Home Archives January 2008 Beaverton pushes shopping-cart ordinance

Beaverton pushes shopping-cart ordinance

| Print |  Email
Tuesday, January 01, 2008

cart.jpg STATEWIDE If Beaverton city officials have their way, abandoned shopping carts will be retailers’ misfortunes and none of their own. The city could become the first in Oregon to pass an ordinance around a state law allowing cities to fine stores that fail to round up wayward shopping carts.

The law, which takes effect this month, requires retailers to label carts with their name, address and a toll-free number for reporting abandonment. Signs must also be posted declaring it a crime to remove carts from store property. When carts do make their way off the premises, retailers will have three days to retrieve them. After that, the city can pick them up and charge owners a $50 fine to get them back. Any carts not claimed after 30 days become city property.

“These things are thrown into ditches and are sort of unsightly,” says Beaverton city attorney Alan Rappleyea. “It’s something we’ve been dealing with piece by piece by piece for years, so we’re eager to get it done.”

A first reading of the Beaverton ordinance occurred in mid-December, and a vote is expected Jan. 7. If passed, it will be enacted in early February.

The Northwest Grocery Association supported passage of the state law because it requires a uniform system for addressing the problem across the state and protects retailers making a full effort to get back their carts. In anticipation of cities adopting ordinances to enforce the rule, the group has been maintaining a 24-hour hotline for reporting abandoned carts and corresponding pick-up service since October. Association president Joe Gilliam said around 2,200 carts were recovered in the Salem and Portland areas over the course of 30 days in October, and though exact numbers were not available at press time, he estimates the toll was similar for November.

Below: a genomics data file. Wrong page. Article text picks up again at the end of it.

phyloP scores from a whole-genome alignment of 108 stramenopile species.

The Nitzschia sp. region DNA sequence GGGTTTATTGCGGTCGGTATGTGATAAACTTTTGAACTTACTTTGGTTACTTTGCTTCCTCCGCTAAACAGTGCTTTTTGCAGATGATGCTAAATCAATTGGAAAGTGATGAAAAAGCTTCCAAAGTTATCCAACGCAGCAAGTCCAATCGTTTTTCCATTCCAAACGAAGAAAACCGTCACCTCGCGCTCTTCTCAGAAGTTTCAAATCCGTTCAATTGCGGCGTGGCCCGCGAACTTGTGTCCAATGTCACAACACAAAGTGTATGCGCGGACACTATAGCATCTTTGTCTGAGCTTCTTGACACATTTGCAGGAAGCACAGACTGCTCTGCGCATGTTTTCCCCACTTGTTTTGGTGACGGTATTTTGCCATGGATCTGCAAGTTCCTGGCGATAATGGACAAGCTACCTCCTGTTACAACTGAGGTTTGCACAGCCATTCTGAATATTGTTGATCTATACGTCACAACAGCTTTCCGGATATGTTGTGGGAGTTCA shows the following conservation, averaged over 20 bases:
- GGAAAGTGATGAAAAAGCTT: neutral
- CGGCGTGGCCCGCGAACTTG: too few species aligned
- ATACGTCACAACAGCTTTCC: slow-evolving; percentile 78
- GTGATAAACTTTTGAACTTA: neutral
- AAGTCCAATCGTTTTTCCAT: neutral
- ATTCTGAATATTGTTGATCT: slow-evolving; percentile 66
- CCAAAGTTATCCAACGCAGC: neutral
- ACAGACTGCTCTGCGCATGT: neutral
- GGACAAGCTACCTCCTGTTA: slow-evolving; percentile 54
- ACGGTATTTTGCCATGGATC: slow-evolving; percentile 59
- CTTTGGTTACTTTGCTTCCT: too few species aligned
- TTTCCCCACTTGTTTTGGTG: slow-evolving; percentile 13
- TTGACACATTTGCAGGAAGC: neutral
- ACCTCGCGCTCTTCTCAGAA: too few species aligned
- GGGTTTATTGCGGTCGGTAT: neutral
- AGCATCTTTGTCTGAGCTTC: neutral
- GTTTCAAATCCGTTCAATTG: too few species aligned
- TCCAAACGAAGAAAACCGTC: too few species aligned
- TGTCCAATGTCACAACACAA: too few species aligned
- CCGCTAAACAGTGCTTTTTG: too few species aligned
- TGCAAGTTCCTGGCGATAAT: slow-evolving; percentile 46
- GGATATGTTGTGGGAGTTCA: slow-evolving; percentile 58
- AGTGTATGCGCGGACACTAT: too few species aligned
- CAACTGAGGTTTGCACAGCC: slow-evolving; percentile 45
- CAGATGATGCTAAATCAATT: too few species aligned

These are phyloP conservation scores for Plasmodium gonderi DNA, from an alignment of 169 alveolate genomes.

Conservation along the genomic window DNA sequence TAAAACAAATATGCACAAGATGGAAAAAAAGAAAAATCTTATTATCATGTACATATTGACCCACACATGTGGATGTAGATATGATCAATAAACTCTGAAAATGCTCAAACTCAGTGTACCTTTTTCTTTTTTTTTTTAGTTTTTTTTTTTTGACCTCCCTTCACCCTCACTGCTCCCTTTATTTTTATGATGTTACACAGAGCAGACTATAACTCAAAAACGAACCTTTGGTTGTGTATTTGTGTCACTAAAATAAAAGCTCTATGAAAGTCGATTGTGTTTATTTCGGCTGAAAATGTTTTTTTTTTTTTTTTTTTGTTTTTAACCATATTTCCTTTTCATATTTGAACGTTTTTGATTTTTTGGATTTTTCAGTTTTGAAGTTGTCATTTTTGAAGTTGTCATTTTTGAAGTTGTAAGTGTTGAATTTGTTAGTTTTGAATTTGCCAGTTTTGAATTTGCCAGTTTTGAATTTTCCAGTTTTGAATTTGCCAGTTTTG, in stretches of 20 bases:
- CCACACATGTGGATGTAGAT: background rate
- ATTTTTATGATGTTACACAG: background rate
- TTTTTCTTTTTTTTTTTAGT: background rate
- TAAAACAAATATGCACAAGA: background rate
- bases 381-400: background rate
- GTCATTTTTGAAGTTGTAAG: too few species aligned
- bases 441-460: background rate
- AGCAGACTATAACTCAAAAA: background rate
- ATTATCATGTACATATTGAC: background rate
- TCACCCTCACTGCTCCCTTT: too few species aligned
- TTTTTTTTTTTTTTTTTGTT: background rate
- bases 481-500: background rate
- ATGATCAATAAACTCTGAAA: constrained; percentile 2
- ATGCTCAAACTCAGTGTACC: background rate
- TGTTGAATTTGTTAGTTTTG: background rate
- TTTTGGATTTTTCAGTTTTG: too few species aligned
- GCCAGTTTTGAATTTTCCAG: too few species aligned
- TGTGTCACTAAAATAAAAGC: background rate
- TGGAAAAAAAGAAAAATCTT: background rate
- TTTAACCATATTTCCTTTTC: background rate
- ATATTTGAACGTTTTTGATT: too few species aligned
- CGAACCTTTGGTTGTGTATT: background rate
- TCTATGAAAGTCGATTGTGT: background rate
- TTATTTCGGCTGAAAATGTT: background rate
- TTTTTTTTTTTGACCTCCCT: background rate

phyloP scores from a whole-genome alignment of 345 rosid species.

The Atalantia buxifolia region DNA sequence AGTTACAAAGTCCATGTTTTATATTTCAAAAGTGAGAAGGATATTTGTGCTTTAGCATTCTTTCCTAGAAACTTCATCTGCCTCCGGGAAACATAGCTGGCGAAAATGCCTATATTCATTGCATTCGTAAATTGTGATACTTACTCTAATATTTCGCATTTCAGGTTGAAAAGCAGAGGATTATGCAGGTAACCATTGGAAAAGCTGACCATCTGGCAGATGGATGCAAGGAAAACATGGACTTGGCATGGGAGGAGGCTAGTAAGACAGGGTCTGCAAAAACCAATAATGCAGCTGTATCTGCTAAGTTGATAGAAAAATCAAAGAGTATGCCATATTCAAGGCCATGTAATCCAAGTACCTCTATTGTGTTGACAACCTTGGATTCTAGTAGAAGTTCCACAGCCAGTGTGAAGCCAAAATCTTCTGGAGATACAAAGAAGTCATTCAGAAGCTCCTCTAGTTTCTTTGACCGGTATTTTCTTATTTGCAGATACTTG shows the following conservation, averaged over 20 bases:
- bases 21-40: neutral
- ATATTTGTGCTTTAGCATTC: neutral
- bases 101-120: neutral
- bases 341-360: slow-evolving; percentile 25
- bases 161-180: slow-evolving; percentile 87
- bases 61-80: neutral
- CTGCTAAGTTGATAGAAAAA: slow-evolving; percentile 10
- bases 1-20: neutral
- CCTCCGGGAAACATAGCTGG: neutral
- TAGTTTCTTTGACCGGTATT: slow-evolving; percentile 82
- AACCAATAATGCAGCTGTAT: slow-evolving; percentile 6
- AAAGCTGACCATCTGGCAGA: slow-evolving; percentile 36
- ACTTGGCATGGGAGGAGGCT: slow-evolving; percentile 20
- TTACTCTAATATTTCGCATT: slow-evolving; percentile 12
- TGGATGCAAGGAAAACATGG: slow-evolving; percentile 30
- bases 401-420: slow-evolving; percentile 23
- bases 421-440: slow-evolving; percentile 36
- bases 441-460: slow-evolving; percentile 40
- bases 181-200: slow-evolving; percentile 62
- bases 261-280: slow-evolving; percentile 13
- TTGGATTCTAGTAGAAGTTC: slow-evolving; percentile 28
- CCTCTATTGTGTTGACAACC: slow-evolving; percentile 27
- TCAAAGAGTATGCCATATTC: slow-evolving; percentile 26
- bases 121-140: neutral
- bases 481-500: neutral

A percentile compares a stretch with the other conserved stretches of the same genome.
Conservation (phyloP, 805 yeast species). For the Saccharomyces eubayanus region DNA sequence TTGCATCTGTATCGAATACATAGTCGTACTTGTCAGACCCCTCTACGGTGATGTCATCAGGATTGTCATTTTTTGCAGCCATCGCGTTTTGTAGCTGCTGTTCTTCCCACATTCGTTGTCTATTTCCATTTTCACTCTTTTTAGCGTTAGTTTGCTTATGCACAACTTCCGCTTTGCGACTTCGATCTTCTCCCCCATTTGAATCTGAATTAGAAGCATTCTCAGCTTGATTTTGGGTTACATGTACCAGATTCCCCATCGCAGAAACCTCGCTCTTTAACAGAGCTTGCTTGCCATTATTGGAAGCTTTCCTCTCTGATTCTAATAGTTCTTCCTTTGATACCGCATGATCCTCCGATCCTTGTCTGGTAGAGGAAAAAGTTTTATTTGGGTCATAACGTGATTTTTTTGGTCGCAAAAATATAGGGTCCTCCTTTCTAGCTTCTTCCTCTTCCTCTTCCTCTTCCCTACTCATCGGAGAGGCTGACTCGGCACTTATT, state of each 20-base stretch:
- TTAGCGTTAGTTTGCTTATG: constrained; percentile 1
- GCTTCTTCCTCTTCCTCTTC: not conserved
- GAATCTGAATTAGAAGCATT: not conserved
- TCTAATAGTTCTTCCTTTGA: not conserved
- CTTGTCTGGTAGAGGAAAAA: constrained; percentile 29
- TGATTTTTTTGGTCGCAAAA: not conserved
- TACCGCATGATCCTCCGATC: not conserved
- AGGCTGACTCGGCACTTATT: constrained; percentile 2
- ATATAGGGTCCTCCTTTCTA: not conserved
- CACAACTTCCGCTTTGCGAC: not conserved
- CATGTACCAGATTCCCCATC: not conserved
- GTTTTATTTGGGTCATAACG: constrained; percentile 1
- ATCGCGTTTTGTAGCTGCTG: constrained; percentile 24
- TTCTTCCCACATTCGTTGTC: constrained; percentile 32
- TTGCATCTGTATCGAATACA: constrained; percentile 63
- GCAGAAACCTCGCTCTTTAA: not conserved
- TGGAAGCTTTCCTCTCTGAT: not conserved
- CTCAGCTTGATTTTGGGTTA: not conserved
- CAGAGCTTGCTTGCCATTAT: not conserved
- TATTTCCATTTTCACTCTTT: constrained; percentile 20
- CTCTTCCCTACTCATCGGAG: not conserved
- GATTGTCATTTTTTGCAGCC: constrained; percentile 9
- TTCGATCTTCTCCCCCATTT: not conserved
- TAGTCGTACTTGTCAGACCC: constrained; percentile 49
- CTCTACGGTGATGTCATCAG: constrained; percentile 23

Seven area retailers currently participate in the service, and Gilliam says the NWGA has received inquiries from others interested in joining up. Individual stores pay for each of their carts picked up by six trucks operating 10 hours per day, six days per week. Each pays an average of $200 per month, Gilliam estimates, but it tends to be worth their while.

“Those 2,200 carts represent $220,000 in capital investment,” he says.

Other municipalities around the state are also considering ordinances crafted around the state law. Laura Bridges-Shepard, communications manager for Gresham, says the city council there has been tracking the issue and hopes to eventually enact its own code, possibly in the first quarter of this year. In the meantime, she says the city will be looking at early adopters around the state to see what works.

Salem mayor Janet Taylor says officials there plan to review the state law in February or March before deciding how to proceed.                       

JAMIE HARTFORD

Have an opinion? E-mail This e-mail address is being protected from spambots. You need JavaScript enabled to view it


 

More Articles

Banishing oil burners reaps benefits for schools

News
Tuesday, April 01, 2014
04.02.14 thumb co2schoolsBY APRIL STREETER | OB CONTRIBUTOR

Three years ago, PPS set out to begin to convert the 1930s-era boilers from diesel/bunker fuel to cleaner-burning natural gas. Oregon’s largest school district has realized impressive carbon dioxide emissions reductions, setting an example for public and private institutions.


Read more...

Car ignition recalls and lean product design

Contributed Blogs
Friday, April 11, 2014
04.11.14 thumb gm-gettyTOM COX | OB BLOGGER

The auto industry is starting to share more costs across manufacturers for complex and challenging design work, like new transmission design, and certain new engine technologies. What we’re not yet seeing is wholesale outsourcing of “unavoidable waste” components to specialist companies.


Read more...

Why I became an educator

News
Tuesday, March 04, 2014
03.04.14 thumbnail teachBY DEBRA RINGOLD | GUEST CONTRIBUTOR

How can we strengthen the performance of institutions charged with teaching what Francis Fukuyama calls the social virtues (reciprocity, moral obligation, duty toward community, and trust) necessary for successful markets and democracy itself?


Read more...

Fuel's gold

March 2014
Tuesday, February 25, 2014
BY SOPHIA BENNETT

The coastal town of Coos Bay appears poised to land every economic development director’s dream: a single employer that will bring hundreds of family-wage jobs and millions in tax revenue. 


Read more...

How to handle the unexpected

Contributed Blogs
Friday, March 28, 2014
03.28.14 thumb disasterBY TOM COX | OB BLOGGER

The next mysterious (or disastrous) event could be one that you or your team might suddenly need to respond to, probably under intense scrutiny.


Read more...

Tech makes the world go round

Contributed Blogs
Thursday, March 20, 2014
03.20.14 thumb internetBY JASON NORRIS | GUEST BLOGGER

I don’t think anyone can (or should) remember what it was like to get things done without the internet. This milestone in technology has certainly benefited brick-and-mortar companies and subsequently launched a new era of businesses.


Read more...

Spreading the wealth

March 2014
Tuesday, February 25, 2014
HiResBY PAIGE PARKER

A money management firm broadens its reach. 


Read more...
Oregon Business magazinetitle-sponsored-links-02
SPONSORED LINKS